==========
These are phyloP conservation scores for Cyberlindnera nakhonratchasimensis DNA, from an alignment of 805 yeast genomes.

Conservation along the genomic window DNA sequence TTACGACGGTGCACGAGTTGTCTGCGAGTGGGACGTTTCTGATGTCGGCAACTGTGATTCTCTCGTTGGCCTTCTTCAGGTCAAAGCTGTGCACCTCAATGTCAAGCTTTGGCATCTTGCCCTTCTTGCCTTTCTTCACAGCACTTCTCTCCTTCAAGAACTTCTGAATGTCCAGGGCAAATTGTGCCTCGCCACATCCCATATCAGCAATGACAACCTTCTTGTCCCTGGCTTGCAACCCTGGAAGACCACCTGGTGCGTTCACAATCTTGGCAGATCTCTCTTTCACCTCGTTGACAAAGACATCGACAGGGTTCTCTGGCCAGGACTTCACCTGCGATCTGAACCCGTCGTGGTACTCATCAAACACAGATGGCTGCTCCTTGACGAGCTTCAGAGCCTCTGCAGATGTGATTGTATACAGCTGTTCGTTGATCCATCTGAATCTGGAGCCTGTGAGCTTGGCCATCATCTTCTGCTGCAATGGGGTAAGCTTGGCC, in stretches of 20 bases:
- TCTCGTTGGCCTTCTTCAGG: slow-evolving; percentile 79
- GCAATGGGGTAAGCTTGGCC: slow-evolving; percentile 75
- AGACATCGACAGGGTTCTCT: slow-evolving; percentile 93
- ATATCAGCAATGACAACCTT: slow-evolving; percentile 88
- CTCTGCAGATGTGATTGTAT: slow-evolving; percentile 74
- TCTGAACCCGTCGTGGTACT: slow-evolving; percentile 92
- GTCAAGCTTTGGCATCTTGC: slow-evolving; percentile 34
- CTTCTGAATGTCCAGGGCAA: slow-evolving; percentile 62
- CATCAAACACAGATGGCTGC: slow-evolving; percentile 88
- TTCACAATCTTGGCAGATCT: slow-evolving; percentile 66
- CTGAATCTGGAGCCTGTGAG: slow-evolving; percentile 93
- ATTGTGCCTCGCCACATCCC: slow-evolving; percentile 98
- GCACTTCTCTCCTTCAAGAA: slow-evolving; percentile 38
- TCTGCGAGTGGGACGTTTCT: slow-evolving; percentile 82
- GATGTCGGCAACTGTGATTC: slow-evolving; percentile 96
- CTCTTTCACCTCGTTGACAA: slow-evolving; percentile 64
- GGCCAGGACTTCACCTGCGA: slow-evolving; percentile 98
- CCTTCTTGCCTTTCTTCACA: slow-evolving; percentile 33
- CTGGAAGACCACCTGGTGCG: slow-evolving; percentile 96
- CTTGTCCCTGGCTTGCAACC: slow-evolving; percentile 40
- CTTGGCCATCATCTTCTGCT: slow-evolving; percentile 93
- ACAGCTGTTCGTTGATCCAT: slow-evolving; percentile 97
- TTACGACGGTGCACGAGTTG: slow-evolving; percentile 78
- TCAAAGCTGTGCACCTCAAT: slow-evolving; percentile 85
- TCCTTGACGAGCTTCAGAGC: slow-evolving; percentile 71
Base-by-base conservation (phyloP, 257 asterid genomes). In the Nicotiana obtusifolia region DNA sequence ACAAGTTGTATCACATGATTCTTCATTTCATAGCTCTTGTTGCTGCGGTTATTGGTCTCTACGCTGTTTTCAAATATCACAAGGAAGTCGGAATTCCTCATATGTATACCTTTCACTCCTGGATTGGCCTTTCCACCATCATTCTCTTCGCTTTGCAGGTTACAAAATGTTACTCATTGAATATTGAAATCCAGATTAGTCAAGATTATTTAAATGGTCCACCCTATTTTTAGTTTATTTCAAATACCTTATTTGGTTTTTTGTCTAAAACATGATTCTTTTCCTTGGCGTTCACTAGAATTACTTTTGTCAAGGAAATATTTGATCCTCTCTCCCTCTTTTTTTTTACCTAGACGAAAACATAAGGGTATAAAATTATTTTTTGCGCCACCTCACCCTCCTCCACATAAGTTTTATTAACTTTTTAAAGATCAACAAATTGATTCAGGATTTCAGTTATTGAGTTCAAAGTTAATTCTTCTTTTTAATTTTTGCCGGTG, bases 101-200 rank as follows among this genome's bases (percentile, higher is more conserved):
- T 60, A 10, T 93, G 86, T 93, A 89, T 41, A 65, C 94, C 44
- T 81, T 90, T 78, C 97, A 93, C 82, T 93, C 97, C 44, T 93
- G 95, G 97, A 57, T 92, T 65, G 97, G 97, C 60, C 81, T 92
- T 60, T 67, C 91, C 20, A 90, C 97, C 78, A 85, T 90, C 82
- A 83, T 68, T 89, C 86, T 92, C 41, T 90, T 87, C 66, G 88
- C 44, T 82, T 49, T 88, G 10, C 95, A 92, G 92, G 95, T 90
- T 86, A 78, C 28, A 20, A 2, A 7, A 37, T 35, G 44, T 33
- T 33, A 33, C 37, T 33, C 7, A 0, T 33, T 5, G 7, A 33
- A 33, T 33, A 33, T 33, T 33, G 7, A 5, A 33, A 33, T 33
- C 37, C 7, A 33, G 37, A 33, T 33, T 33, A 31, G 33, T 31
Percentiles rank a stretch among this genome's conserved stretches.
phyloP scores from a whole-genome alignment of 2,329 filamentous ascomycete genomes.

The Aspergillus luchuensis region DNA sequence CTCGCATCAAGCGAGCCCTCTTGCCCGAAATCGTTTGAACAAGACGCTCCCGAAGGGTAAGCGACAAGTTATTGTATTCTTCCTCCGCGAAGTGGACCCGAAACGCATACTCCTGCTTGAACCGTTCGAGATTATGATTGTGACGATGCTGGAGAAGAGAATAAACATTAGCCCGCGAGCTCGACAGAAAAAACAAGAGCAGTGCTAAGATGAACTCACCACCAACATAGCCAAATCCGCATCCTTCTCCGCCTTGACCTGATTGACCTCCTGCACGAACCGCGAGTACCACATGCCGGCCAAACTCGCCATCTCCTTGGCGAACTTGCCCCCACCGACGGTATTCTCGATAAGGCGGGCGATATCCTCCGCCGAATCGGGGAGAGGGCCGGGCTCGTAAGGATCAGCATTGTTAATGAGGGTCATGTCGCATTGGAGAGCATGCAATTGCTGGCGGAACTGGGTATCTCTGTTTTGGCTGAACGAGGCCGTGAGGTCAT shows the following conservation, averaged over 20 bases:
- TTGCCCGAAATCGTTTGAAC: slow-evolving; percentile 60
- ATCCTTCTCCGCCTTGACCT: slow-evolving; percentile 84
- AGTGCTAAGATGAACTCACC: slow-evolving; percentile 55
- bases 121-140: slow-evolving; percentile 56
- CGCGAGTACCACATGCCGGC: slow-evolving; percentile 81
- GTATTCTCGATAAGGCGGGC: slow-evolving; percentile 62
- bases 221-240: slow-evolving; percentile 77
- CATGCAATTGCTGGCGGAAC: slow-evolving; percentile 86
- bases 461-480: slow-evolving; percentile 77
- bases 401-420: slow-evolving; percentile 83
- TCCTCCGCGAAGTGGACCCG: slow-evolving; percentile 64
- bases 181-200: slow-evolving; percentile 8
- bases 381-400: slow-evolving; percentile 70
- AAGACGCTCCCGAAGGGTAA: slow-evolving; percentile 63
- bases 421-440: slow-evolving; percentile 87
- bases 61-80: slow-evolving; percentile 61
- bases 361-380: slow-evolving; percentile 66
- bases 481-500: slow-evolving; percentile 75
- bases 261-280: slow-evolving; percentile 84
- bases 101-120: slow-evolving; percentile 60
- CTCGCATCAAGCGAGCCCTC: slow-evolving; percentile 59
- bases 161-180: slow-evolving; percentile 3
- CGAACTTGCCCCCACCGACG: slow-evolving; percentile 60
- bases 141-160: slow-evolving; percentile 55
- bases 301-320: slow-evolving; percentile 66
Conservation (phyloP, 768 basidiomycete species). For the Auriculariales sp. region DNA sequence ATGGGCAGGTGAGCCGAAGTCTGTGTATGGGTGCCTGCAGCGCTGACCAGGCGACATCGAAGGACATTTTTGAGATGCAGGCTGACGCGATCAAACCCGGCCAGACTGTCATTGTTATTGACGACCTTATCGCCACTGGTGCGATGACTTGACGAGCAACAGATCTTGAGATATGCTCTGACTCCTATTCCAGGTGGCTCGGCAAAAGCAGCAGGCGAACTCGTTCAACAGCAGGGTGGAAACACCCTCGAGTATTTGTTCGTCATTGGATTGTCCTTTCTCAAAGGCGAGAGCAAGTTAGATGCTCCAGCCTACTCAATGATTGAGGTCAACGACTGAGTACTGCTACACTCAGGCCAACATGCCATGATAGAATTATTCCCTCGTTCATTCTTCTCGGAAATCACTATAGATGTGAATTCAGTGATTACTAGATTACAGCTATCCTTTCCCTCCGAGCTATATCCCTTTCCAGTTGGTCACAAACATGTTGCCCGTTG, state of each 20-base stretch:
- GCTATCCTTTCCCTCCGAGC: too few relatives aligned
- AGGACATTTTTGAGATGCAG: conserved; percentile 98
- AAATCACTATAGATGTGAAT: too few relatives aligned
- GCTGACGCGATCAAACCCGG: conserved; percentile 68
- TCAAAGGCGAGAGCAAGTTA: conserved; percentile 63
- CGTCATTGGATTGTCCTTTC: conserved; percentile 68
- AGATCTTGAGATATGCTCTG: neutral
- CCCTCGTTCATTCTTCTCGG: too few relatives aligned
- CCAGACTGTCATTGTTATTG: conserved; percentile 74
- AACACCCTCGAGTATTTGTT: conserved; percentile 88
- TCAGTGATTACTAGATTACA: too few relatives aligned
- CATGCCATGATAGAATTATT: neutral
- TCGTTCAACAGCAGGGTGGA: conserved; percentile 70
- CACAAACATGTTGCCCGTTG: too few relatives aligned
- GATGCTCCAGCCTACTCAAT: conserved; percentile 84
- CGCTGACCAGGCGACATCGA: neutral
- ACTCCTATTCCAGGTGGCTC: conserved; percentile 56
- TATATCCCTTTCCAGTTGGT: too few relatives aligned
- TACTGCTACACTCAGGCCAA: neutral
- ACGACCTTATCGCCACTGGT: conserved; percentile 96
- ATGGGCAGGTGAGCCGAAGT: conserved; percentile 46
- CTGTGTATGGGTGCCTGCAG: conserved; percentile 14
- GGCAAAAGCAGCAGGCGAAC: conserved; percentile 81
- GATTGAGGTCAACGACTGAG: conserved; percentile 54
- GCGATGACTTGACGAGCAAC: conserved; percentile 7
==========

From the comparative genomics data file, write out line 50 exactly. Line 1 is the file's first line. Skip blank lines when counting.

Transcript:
- bases 461-480: slow-evolving; percentile 77